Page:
But the problem started well before GST (see chart). In 1960-61, municipal corporations were able to earn almost 90% of their revenue from their own sources, relying on central and state governments for around 10% of the remaining funds. By 2007-08, the proportion of ‘own’ revenue to the total pool of money available had fallen to 67%, and had dipped further to 65% by 2012-13, a level at which it more or less remains today.

Political Problem

 Arvind Panagariya, who will take over as the chairperson of the 16th Finance Commission. The Commission could go further than its predecessors in recommending greater fiscal autonomy to city governments.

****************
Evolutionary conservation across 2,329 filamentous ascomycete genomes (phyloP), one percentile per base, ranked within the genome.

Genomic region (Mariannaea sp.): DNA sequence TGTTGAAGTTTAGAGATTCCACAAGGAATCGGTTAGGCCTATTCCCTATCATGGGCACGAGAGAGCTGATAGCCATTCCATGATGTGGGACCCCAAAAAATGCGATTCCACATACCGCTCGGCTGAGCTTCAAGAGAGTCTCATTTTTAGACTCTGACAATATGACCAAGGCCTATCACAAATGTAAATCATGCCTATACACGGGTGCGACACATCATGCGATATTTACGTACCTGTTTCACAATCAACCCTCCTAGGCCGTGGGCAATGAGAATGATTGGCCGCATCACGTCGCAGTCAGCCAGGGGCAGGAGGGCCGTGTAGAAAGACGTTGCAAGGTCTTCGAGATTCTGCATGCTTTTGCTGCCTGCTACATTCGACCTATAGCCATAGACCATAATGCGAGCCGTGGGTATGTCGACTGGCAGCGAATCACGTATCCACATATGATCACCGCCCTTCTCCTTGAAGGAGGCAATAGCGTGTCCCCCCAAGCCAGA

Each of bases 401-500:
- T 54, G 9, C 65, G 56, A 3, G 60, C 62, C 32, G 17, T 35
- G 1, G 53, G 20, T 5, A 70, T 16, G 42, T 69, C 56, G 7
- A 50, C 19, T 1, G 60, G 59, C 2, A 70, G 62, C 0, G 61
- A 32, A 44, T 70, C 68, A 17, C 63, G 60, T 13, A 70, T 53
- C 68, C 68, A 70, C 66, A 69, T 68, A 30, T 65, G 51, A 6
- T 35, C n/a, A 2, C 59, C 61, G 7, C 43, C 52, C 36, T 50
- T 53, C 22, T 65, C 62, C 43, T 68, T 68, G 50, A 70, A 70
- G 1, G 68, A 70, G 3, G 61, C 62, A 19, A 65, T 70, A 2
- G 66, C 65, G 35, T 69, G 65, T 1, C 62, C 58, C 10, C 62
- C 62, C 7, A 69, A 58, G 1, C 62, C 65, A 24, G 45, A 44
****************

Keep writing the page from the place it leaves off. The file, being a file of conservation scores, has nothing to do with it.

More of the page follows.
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Arvind Panagariya, who will take over as the chairperson of the 16th Finance Commission. The Commission could go further than its predecessors in recommending greater fiscal autonomy to city governments. (Madhu Kapparath)

In recent years, the central government has raised a substantial sum of revenue through the imposition of cesses and surcharges on income taxes. Constitutionally, it does not have to share such funds with states, as opposed to revenue from raising base income tax rates. States have charged the centre with acting in bad faith, and of wanting to have its cake and eat it too.